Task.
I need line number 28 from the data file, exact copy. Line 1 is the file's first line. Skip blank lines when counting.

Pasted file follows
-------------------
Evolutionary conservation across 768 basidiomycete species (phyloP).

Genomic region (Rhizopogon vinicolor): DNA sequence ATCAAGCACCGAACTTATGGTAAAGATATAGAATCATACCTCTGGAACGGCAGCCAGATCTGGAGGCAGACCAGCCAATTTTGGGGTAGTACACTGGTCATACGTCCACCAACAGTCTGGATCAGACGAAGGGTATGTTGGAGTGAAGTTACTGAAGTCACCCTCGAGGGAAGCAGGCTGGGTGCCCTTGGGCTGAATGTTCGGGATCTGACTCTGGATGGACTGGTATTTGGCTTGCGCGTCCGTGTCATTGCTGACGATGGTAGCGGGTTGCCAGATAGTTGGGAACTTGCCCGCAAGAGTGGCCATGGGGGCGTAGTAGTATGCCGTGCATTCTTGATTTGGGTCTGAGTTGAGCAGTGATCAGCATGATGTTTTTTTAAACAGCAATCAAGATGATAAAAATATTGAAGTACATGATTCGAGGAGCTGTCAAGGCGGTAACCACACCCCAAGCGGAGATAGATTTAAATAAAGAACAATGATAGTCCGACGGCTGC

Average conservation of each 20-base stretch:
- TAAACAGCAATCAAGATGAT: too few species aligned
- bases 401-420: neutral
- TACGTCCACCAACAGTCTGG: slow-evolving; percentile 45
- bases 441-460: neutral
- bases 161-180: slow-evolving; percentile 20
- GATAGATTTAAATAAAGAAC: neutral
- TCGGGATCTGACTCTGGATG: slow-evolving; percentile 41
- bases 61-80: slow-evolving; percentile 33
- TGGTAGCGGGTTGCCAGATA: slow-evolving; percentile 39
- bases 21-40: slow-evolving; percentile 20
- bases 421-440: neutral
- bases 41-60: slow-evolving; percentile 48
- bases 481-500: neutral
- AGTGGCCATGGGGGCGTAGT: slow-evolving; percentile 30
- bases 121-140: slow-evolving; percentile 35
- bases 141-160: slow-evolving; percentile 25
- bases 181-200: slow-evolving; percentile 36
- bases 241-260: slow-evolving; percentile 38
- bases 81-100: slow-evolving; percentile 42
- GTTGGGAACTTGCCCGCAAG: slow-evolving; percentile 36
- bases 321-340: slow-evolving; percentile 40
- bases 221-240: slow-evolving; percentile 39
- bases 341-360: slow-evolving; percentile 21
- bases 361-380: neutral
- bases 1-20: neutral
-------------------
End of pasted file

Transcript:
- bases 1-20: neutral